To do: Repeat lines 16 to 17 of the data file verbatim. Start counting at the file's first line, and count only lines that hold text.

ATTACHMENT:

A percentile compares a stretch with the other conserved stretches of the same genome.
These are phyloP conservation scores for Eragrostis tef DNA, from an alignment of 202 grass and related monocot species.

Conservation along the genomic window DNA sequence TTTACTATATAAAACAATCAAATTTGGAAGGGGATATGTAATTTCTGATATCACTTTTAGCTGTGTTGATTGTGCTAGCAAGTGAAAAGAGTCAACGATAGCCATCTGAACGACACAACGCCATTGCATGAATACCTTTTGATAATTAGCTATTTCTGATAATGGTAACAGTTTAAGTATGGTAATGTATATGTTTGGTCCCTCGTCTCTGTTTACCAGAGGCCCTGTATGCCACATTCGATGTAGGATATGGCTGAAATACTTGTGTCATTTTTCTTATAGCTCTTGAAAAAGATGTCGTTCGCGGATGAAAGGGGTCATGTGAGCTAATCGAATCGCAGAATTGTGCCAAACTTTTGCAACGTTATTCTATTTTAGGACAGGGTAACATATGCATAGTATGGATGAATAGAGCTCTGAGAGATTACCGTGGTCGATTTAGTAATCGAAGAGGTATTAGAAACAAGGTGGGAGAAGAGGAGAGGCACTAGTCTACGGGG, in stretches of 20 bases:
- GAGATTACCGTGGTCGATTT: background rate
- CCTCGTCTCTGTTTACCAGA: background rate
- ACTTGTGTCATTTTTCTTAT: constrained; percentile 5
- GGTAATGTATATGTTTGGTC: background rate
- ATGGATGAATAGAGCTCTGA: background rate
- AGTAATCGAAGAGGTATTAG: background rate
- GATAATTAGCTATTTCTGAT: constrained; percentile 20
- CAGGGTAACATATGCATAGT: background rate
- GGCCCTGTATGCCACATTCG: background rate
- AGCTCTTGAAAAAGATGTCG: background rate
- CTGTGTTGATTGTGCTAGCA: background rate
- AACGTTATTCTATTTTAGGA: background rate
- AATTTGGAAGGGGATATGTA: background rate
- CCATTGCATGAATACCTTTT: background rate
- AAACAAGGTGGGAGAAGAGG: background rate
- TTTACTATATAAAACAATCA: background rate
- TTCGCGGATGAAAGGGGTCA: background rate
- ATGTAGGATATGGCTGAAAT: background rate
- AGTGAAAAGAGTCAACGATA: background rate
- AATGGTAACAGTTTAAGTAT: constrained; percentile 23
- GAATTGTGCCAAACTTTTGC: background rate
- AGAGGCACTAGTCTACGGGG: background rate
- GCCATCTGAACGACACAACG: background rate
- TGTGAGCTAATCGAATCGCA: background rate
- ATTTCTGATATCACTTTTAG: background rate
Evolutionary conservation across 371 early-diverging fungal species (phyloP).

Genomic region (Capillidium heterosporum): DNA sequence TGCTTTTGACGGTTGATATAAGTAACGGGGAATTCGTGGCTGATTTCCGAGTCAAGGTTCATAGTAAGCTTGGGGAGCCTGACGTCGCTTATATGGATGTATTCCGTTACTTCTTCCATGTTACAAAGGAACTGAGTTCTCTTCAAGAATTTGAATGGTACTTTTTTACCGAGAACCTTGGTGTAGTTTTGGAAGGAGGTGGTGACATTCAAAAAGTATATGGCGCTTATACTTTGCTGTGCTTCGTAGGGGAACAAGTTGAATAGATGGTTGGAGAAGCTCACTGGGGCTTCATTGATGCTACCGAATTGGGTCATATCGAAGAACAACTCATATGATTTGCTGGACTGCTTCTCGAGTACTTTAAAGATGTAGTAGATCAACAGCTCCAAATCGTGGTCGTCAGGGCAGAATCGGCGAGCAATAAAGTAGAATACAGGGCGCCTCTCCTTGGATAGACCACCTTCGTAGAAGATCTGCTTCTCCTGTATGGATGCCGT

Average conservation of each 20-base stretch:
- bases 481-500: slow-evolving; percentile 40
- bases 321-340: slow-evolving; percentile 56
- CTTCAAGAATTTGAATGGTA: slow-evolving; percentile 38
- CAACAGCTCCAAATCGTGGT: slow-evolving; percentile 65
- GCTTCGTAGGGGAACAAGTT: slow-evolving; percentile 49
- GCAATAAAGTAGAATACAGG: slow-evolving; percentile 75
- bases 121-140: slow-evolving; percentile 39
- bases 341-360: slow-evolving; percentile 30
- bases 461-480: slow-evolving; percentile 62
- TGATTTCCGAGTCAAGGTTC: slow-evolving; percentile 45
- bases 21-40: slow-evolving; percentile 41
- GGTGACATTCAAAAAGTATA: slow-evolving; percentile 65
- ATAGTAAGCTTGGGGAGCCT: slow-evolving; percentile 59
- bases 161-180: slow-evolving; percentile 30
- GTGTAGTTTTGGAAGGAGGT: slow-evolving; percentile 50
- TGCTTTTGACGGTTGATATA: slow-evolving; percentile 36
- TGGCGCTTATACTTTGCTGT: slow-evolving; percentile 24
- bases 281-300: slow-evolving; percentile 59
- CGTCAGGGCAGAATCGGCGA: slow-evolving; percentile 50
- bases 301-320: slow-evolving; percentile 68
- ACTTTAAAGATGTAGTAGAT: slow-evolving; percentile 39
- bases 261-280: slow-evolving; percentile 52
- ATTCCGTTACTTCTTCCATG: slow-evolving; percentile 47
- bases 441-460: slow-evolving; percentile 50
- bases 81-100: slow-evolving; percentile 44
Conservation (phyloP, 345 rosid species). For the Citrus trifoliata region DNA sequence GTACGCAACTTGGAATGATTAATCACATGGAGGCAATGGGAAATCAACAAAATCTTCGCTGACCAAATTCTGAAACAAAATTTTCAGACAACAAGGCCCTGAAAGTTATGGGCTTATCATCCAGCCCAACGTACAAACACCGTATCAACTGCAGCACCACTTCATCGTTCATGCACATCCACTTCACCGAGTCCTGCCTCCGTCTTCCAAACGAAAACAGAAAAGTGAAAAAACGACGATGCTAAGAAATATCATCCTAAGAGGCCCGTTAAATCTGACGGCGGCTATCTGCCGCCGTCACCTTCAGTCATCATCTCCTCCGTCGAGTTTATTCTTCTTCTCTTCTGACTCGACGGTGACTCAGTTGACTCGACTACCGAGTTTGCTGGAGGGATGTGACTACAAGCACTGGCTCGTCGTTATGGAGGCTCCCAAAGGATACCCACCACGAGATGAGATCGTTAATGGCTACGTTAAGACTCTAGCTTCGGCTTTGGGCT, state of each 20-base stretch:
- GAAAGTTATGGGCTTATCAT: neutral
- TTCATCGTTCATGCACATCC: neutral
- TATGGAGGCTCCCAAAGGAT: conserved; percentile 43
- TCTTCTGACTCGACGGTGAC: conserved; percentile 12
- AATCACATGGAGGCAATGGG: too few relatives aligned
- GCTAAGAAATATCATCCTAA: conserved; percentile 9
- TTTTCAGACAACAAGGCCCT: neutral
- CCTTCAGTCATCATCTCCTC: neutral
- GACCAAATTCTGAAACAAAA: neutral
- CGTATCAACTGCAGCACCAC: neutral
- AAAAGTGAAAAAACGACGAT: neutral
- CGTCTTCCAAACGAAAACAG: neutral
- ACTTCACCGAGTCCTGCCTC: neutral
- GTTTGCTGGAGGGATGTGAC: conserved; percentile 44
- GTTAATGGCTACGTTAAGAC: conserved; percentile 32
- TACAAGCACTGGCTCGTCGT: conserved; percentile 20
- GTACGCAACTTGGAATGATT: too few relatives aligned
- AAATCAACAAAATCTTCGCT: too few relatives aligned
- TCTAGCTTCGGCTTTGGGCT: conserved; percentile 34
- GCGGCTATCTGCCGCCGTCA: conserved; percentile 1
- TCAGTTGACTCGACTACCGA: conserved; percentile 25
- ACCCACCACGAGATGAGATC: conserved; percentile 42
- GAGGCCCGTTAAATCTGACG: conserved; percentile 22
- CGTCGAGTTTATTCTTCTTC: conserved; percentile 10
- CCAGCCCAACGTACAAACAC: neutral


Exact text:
- AATTTGGAAGGGGATATGTA: background rate
- CCATTGCATGAATACCTTTT: background rate